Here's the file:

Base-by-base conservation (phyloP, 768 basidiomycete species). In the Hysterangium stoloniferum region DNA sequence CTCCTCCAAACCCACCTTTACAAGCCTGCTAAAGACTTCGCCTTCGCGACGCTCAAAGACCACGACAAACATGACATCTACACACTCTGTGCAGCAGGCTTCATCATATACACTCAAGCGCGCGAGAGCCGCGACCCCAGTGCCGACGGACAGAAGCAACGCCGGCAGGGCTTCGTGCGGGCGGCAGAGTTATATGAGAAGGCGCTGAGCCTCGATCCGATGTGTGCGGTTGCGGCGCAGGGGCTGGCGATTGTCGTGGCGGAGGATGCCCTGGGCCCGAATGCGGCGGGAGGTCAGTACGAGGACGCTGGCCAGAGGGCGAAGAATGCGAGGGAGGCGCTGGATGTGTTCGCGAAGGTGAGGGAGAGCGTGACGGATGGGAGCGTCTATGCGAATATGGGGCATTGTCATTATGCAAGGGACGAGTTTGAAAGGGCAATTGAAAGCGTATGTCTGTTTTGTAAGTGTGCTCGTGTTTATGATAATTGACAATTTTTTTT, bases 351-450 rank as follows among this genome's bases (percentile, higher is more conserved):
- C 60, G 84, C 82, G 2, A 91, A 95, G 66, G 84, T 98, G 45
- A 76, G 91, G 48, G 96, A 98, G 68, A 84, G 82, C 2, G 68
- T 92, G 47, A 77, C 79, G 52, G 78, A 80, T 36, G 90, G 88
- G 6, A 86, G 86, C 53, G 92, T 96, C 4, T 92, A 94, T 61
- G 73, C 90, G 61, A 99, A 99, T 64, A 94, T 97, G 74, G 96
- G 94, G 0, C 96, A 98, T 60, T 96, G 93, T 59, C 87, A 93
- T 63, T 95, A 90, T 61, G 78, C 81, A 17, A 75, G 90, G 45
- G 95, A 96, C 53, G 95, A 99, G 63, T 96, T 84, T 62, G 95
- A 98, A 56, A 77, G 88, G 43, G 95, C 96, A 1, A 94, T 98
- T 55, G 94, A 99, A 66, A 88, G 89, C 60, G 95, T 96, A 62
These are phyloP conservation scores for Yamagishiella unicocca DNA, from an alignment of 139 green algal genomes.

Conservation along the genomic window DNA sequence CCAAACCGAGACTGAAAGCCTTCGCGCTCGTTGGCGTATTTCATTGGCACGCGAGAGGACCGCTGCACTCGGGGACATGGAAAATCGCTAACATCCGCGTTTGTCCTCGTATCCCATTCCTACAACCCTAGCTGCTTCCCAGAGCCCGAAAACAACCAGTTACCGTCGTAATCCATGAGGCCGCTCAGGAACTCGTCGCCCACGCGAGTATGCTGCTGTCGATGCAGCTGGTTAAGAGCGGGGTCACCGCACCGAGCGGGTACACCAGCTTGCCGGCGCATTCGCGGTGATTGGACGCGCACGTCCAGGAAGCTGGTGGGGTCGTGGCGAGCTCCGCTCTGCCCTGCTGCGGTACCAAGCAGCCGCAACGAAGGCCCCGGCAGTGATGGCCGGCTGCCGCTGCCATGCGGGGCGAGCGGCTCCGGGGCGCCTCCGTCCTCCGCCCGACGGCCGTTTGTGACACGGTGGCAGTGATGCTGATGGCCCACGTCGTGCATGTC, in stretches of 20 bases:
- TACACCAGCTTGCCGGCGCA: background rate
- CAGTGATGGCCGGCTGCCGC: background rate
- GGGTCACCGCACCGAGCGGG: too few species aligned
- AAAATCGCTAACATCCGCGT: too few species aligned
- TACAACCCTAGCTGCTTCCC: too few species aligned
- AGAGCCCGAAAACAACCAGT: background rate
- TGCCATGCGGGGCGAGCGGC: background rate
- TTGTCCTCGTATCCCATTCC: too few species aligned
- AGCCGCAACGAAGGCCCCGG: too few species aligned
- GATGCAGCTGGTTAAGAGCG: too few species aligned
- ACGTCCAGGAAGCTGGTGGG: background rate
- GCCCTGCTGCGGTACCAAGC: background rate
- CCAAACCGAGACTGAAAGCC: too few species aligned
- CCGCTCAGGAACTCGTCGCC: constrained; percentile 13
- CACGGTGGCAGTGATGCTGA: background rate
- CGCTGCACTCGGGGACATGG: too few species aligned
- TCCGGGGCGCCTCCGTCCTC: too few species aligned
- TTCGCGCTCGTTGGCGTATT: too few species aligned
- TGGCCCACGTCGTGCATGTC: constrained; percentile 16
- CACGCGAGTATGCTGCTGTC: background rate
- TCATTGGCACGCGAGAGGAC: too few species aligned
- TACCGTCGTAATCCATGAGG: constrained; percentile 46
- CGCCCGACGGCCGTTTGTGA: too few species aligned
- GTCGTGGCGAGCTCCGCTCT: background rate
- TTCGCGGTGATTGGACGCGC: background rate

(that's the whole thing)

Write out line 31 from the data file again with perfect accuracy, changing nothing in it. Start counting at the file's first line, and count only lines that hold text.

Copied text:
- TTCGCGCTCGTTGGCGTATT: too few species aligned